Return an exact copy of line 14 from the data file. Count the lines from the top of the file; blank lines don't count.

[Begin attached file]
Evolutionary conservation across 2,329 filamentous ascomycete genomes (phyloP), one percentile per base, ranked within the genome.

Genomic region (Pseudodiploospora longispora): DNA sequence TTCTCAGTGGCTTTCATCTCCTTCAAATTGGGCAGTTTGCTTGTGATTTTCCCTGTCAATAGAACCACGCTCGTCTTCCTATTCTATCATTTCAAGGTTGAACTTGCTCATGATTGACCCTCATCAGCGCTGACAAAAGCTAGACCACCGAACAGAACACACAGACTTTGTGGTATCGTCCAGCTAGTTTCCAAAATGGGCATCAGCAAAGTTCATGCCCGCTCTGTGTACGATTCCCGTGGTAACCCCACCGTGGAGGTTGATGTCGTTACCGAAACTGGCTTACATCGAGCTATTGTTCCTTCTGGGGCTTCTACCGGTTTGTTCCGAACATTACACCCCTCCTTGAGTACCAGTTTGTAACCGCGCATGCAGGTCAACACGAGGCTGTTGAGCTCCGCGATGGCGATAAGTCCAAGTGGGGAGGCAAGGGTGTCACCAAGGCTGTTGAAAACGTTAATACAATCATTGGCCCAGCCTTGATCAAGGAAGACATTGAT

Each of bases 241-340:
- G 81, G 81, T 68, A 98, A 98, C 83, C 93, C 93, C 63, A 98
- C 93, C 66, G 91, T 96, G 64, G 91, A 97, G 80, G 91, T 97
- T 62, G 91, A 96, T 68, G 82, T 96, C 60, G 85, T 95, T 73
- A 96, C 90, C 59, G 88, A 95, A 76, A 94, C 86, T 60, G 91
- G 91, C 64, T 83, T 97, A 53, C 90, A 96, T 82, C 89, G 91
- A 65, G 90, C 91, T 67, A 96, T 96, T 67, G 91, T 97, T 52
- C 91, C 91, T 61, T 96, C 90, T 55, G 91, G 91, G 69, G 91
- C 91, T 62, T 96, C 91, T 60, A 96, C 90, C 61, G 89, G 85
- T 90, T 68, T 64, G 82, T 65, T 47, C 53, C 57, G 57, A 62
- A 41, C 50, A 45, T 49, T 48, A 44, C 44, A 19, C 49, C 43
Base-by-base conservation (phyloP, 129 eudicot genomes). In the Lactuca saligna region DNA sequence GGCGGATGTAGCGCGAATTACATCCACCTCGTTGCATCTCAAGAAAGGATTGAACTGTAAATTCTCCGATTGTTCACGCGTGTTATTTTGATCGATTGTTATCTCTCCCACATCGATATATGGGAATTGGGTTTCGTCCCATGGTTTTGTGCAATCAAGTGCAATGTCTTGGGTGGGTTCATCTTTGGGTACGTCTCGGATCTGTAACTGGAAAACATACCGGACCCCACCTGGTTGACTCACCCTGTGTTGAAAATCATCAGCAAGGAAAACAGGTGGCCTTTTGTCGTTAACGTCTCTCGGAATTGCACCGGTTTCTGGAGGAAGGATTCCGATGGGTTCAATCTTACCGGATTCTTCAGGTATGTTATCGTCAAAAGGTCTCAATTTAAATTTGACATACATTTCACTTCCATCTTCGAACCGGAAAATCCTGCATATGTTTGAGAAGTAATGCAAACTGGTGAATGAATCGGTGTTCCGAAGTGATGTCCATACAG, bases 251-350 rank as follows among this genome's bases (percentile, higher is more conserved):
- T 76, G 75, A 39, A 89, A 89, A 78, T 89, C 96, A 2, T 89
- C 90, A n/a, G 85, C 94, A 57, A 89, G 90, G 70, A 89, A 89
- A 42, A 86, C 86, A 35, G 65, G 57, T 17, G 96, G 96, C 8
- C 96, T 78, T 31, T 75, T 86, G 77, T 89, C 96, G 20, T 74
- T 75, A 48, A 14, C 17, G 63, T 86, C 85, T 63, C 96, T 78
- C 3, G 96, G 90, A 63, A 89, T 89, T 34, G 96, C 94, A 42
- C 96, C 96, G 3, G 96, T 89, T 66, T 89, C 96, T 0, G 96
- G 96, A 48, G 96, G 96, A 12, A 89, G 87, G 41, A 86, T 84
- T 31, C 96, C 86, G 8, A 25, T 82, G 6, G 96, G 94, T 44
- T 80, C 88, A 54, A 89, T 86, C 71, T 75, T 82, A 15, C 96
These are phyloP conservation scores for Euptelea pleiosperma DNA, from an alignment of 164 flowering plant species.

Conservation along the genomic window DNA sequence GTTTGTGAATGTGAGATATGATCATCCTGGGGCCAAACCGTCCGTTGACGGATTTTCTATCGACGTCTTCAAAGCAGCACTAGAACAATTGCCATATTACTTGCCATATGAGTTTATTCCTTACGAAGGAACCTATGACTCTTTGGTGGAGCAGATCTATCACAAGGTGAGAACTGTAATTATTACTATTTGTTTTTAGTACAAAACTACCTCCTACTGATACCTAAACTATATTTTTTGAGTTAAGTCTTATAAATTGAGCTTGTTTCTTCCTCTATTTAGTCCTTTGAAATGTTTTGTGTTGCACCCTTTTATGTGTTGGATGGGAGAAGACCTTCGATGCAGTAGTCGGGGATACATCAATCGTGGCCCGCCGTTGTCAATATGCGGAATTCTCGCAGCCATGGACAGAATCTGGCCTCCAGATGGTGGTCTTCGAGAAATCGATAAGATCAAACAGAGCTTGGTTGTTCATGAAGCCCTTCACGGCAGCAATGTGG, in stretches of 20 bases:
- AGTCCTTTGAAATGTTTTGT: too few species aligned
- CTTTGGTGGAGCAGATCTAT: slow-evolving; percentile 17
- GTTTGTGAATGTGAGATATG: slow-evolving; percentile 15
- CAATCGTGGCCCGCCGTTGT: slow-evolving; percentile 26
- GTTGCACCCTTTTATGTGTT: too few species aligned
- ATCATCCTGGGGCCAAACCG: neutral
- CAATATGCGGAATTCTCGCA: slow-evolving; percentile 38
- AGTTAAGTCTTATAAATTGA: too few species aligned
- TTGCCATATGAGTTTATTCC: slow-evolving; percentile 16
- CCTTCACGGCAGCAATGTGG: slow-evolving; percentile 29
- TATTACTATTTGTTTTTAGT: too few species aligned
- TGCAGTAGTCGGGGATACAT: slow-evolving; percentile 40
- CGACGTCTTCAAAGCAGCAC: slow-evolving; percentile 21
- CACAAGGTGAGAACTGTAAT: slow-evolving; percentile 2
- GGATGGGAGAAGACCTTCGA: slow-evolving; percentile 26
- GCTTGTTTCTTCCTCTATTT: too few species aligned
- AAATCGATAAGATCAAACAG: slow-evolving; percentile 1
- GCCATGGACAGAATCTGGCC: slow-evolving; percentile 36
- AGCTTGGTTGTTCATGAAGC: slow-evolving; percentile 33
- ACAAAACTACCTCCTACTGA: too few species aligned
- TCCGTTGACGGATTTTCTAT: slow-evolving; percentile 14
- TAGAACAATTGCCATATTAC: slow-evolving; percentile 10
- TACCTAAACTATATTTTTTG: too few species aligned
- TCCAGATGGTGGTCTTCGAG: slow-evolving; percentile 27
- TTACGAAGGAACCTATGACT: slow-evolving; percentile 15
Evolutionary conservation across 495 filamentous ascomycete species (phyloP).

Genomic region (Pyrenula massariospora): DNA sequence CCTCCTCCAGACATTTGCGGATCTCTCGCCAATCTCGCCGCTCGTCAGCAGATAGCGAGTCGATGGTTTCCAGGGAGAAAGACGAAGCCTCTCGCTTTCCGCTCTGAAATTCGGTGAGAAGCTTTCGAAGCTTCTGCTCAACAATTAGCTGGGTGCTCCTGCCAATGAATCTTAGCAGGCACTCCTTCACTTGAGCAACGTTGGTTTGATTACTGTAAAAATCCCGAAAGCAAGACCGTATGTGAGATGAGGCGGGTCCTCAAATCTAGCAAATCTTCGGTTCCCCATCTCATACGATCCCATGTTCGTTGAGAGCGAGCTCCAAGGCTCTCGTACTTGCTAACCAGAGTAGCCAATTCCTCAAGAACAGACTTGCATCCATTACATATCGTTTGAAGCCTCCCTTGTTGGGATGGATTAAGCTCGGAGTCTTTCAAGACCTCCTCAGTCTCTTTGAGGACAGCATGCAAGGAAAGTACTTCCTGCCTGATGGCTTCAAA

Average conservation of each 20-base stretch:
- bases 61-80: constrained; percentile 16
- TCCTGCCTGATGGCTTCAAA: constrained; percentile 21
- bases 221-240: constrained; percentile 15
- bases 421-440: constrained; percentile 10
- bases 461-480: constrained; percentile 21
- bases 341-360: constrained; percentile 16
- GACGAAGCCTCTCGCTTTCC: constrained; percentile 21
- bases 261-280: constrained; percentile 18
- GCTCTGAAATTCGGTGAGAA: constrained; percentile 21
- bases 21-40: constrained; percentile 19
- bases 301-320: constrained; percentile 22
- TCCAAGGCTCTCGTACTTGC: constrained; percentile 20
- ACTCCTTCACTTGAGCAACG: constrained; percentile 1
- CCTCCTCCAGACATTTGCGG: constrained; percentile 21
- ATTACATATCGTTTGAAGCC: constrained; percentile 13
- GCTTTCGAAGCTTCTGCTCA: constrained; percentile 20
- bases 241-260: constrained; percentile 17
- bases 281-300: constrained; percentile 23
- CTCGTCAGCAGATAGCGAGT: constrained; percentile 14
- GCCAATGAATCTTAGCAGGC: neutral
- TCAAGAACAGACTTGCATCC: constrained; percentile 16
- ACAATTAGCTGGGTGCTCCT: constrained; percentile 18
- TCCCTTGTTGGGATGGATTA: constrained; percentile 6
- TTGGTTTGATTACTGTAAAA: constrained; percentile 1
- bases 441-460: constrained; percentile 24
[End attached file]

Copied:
Base-by-base conservation (phyloP, 129 eudicot genomes). In the Lactuca saligna region DNA sequence GGCGGATGTAGCGCGAATTACATCCACCTCGTTGCATCTCAAGAAAGGATTGAACTGTAAATTCTCCGATTGTTCACGCGTGTTATTTTGATCGATTGTTATCTCTCCCACATCGATATATGGGAATTGGGTTTCGTCCCATGGTTTTGTGCAATCAAGTGCAATGTCTTGGGTGGGTTCATCTTTGGGTACGTCTCGGATCTGTAACTGGAAAACATACCGGACCCCACCTGGTTGACTCACCCTGTGTTGAAAATCATCAGCAAGGAAAACAGGTGGCCTTTTGTCGTTAACGTCTCTCGGAATTGCACCGGTTTCTGGAGGAAGGATTCCGATGGGTTCAATCTTACCGGATTCTTCAGGTATGTTATCGTCAAAAGGTCTCAATTTAAATTTGACATACATTTCACTTCCATCTTCGAACCGGAAAATCCTGCATATGTTTGAGAAGTAATGCAAACTGGTGAATGAATCGGTGTTCCGAAGTGATGTCCATACAG, bases 251-350 rank as follows among this genome's bases (percentile, higher is more conserved):